HT for Mumbai awards: Mumbai’s changemakers take centre stage

  • HT Correspondent, Hindustan Times, Mumbai
  • Updated: Jan 12, 2015 18:00 IST

A gynaecologist, a hockey coach, an architect, a theatre for performing arts, an environmental organisation and a social organisation may share nothing in common. But on Friday, each of these was recognised for their contribution to varied aspects of city life, at a glittering ceremony at the HT for Mumbai awards.

In the individual category, the winners were Anahita Pundole, a gynaecologist who waged a 12-year-long battle against illegal hoardings and posters, Merzban Patel — fondly known as Bawa — for teaching underprivileged children hockey for free for 39 years, and architect PK Das for his campaign for equitable development in the city.

In the category for organisations, the 137-year-old Bombay Natural History Society (BNHS) won for their work on environment conservation, Stree Mukti Sangathana for working for betterment of waste-pickers and Prithvi Theatre for providing a platform for multi-culture activities.

The second edition of the awards saw renowned architect and urban planner Charles Correa receiving the Lifetime Achievement award for his contribution to the city.

In his opening remarks, Soumya Bhattacharya, the editor of Hindustan Times, Mumbai, described the nominees as changemakers. “They have had the courage to believe in change, and in the magic change can bring. They are the people who have worked selflessly, tirelessly just so that this city could change for the better.”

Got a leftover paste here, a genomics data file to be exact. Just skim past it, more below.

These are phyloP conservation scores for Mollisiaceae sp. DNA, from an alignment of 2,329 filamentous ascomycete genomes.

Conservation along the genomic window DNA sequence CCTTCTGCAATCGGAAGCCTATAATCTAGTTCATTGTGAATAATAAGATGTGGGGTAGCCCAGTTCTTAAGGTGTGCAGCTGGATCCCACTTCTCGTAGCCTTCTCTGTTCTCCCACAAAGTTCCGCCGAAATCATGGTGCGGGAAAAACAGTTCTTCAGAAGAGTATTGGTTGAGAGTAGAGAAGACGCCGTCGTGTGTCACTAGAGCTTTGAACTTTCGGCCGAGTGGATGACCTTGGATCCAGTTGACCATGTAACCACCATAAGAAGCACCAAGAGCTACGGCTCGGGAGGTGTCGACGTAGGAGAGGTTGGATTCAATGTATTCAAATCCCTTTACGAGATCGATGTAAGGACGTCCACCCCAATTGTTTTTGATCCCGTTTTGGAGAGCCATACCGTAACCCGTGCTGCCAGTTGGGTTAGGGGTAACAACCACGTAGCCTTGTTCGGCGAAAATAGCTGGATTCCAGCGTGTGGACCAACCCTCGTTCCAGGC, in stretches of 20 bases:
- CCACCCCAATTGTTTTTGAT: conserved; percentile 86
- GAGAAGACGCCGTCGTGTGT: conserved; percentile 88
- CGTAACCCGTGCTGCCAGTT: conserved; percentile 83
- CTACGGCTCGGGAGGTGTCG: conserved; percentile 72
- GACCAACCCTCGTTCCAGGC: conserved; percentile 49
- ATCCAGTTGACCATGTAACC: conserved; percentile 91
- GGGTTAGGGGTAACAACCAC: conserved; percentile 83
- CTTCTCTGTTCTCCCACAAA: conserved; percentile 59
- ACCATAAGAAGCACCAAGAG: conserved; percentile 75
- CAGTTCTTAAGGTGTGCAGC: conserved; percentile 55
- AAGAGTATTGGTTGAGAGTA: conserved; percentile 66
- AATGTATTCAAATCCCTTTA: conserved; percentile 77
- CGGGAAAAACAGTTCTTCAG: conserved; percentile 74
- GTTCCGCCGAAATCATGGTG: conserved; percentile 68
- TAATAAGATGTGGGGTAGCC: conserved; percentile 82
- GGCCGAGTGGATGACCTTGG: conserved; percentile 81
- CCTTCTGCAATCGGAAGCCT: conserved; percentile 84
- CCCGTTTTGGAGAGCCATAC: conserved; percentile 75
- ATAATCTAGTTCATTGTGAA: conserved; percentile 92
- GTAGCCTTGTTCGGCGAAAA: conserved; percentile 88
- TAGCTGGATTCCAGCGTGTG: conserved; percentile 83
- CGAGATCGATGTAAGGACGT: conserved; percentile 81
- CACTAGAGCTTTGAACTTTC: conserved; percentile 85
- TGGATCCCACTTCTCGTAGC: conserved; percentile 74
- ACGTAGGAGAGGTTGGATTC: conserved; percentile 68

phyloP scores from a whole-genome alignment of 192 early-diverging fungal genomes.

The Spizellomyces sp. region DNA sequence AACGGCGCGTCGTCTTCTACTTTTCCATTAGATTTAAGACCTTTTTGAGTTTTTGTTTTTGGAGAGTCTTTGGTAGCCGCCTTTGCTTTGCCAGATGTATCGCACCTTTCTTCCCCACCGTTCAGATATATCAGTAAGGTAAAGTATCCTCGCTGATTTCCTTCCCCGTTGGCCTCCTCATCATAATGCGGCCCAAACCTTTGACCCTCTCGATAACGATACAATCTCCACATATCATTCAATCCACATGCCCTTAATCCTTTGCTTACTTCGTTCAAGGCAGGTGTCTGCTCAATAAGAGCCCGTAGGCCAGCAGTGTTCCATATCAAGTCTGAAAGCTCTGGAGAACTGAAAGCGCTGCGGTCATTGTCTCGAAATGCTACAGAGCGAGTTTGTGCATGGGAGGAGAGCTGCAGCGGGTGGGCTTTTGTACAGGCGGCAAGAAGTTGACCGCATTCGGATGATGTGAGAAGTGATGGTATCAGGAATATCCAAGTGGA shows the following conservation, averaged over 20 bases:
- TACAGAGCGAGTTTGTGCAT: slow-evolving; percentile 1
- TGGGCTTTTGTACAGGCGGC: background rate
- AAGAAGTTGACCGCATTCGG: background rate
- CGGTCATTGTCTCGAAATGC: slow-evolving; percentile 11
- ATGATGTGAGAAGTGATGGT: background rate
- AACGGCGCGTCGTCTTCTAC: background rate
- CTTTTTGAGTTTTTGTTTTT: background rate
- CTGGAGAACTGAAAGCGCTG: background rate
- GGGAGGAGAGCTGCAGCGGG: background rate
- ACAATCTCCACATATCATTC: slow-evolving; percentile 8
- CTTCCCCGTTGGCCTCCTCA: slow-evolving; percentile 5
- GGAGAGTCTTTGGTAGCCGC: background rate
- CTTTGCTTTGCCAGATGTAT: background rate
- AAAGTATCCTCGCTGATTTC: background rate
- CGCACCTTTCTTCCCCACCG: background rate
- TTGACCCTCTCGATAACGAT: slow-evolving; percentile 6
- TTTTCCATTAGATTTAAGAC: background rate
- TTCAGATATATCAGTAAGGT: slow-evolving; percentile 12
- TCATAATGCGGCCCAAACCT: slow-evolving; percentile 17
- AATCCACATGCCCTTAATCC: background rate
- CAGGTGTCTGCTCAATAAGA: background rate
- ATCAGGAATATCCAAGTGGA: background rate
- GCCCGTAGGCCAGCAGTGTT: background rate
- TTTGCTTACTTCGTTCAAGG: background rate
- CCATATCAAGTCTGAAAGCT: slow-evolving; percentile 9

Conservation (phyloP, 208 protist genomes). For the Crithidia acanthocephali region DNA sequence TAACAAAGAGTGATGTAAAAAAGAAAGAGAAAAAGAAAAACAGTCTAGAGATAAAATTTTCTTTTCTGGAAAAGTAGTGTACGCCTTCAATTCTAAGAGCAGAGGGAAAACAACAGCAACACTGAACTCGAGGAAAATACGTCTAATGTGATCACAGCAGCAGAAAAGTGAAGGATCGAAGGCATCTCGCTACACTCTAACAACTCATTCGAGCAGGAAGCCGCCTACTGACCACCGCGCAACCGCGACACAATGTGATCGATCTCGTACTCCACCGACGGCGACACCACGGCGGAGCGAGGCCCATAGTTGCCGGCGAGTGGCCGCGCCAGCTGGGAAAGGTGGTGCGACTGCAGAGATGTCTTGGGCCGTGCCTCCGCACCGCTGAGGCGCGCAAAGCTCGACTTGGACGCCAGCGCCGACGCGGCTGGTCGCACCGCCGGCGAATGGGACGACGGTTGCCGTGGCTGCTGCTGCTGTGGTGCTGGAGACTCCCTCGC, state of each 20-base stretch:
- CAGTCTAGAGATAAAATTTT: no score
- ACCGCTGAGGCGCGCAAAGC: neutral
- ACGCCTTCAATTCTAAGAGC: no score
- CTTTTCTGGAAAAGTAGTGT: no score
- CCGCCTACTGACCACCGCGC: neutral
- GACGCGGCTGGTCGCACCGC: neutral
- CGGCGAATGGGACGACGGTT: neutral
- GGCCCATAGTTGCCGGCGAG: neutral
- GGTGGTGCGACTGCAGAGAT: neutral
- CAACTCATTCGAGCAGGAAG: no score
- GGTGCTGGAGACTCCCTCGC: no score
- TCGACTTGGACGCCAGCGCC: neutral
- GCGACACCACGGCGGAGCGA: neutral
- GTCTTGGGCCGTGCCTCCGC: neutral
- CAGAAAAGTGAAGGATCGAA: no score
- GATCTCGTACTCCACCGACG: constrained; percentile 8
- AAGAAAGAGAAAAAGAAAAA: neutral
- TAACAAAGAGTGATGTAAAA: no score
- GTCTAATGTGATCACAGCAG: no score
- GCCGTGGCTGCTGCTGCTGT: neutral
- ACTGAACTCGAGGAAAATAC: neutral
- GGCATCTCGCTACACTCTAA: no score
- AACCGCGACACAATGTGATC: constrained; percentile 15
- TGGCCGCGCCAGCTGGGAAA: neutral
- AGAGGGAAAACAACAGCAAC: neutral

A panel discussion, Is imaginatively developing the eastern waterfront Mumbai’s last chance to reinvent itself?, put forth varied ideas on what could be done while agreeing on one aspect – that opening the eastern waterfront shouldn’t go the mill land way.

A diverse audience of citizen activists, politicians and policy makers attended the award ceremony at the Four Seasons Hotel, Worli. After receiving the award, Correa, a strong proponent of public transport, said, “The energy of people in Mumbai comes from its mobility. We have taken a city of public transport and converted it into a land of private cars and traffic jams.”

Patel also won the readers’ choice award. “My hockey factory is still going on. It’s not been an easy task. We need to keep in touch with children and parents for a brighter India,” said Patel.

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